By Brandon HENSLEY
Last Saturday people from all over the Crescenta Valley participated in a National Take-Back Initiative of disposing unused or expired prescription drugs.
Two local sites, the CV Sheriff’s Station and CVS Pharmacy on Verdugo Road, were set up and from 10 a.m. to 2 p.m. with boxes available to dispose of the drugs.
The event, which is done every six months and began last year for the foothill area, is sponsored by the Drug Enforcement Agency.
Members of Glendale Police Department and the CV Alcohol and Drug Prevention Coalition were at the CVS site and by all accounts, it was a successful day: over 150 pounds of drugs were collected.
The reasoning for holding events like these is simple, according to Glendale officer Joe Allen.
“There’s an alarming trend of pharmaceuticals being abused to substitute for illicit drugs, so by helping to remove some of these unused and expired medication from people’s shelves it helps minimize that abuse or misuse of it,” he said.
Allen also mentioned the dangers of accidental overdosing by young children if they get their hands on it.
According to the DEA, prescription drug abuse is also the second most abused drug for teenagers behind marijuana.
DEA agent Connie Gerten, who was at the CVS site, said the event is needed so drugs don’t wind up in the wrong hands.
“I think people just didn’t have a place to put it and didn’t know what to do with and they stockpiled it,” she said.
“You don’t know what something is, you want to get rid of it … it’s all going to be completely destroyed,” said Melinda Clarke, executive director of the Montrose-Verdugo City Chamber of Commerce, who is also part of the Coalition.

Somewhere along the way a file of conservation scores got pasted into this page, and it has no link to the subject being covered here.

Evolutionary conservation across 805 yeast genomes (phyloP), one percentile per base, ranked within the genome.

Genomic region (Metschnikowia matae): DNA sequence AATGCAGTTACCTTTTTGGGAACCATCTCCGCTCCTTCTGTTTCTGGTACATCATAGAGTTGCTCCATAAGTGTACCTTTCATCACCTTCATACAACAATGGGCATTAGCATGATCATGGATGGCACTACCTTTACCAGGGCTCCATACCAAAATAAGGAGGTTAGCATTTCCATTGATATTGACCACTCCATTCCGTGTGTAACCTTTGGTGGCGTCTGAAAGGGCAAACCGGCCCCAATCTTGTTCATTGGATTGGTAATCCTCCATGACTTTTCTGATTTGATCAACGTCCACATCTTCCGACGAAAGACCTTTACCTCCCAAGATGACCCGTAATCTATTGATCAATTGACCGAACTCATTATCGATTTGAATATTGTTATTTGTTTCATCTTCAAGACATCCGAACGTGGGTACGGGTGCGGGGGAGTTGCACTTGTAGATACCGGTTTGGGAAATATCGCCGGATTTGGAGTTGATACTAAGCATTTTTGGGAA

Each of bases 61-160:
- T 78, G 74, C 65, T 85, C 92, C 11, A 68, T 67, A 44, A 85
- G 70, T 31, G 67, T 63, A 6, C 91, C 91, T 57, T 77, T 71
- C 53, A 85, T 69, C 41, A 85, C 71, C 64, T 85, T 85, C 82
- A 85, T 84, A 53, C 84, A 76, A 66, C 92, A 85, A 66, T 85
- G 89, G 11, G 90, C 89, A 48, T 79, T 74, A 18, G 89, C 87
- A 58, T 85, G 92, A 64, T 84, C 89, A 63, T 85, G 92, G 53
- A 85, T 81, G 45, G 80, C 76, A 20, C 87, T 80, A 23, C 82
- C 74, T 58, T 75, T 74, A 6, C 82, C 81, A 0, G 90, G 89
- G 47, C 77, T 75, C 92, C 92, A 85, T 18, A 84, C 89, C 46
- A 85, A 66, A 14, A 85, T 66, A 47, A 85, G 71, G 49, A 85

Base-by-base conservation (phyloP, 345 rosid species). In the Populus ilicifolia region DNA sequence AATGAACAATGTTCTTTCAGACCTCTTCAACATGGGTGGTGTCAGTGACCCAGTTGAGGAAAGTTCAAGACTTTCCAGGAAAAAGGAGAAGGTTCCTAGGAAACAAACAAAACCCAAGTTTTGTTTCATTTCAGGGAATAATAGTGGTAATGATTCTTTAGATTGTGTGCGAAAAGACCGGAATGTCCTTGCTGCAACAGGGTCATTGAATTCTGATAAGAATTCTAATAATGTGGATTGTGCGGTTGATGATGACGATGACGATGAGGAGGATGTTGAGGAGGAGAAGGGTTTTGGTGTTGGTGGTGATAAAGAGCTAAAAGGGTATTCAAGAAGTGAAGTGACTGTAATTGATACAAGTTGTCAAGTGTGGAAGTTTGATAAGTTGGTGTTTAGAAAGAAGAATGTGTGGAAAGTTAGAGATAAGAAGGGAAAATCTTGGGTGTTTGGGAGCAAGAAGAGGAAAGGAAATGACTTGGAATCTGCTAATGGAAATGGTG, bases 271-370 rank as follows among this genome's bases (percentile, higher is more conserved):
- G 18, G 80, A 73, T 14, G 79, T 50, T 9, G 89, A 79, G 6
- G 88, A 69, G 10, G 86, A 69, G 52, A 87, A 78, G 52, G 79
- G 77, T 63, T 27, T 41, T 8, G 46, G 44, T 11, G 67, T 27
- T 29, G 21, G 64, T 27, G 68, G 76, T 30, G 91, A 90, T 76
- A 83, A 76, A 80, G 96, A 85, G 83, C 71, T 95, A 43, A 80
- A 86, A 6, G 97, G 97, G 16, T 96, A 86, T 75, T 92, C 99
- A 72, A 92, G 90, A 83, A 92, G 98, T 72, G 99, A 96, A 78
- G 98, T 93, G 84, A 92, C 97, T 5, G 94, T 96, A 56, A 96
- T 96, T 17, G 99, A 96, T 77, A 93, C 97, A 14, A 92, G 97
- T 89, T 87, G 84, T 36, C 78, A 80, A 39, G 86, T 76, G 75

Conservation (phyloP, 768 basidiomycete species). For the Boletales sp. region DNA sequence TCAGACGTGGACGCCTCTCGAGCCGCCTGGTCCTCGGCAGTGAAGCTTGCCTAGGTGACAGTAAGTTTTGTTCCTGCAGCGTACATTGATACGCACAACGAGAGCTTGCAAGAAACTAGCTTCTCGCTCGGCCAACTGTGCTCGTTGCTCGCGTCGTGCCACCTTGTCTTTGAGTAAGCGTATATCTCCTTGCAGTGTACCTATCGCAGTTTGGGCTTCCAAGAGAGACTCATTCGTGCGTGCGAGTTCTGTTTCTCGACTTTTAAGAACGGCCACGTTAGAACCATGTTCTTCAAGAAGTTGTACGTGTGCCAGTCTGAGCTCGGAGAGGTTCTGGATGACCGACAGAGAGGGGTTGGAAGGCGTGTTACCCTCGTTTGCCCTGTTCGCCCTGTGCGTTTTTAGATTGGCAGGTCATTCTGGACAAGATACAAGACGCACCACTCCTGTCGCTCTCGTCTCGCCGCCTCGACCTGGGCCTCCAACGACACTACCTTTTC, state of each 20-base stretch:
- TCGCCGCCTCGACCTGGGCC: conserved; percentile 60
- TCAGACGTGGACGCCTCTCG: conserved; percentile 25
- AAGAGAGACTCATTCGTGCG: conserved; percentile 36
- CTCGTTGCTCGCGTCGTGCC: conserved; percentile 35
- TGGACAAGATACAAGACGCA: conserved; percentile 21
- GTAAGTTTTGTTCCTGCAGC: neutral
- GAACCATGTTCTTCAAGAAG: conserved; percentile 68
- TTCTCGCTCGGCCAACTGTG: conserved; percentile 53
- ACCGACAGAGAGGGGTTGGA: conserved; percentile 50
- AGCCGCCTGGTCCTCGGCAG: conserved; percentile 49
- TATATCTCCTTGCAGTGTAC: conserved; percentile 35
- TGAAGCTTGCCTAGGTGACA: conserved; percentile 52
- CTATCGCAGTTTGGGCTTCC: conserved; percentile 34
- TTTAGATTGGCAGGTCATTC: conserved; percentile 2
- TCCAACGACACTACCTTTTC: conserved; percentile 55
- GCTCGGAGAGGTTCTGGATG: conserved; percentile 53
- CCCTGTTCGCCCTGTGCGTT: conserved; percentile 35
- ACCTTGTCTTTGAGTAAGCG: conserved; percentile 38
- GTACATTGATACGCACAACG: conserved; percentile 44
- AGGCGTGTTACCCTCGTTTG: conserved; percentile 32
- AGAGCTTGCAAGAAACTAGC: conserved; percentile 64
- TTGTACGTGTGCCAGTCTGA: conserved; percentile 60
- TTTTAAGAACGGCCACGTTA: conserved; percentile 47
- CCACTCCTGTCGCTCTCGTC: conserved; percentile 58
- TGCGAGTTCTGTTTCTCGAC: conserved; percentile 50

Clarke has a daughter at Rosemont Middle School and said she is aware of the drug problems around the area that don’t just start at CV High School, but can start in jr. high. Clarke said the Coalition’s existence is important to spread the word early.
“Other moms whose kids are going there, I don’t even think they know the Coalition exists, so that’s one thing we want to try and work on is getting [the word] out there that there are resources, there is information, there’s help and support,” she said.
“I was actually talking to officer Allen and he said the reason that people get caught [at Rosemont] is that we’ve taught teachers and educators to look for signs who are able to get more and they’ve actually been able to get rid of a lot [drugs] because of that. They can spot it and find out who they’re getting it from,” Clarke said.
During the day, a woman walked by simply wanting to know more about the take-back initiative, and ended up learning that disposing of drugs down the toilet – something she had done – is not the right thing to do because of the harmful effects of the environment.
Allen said many people walked by the booth, learned what the day was about and went home and gathered up their unwanted prescription drugs, which were to be taken to a facility in Long Beach.
People can drop off prescription drugs at the CV Sheriff’s Station any time or day of the week, and on Saturdays in Glendale.
“The city of Glendale does accept medication all Saturdays at a disposal down at the Environmental Management Center at 780 Flower Street,” Allen said.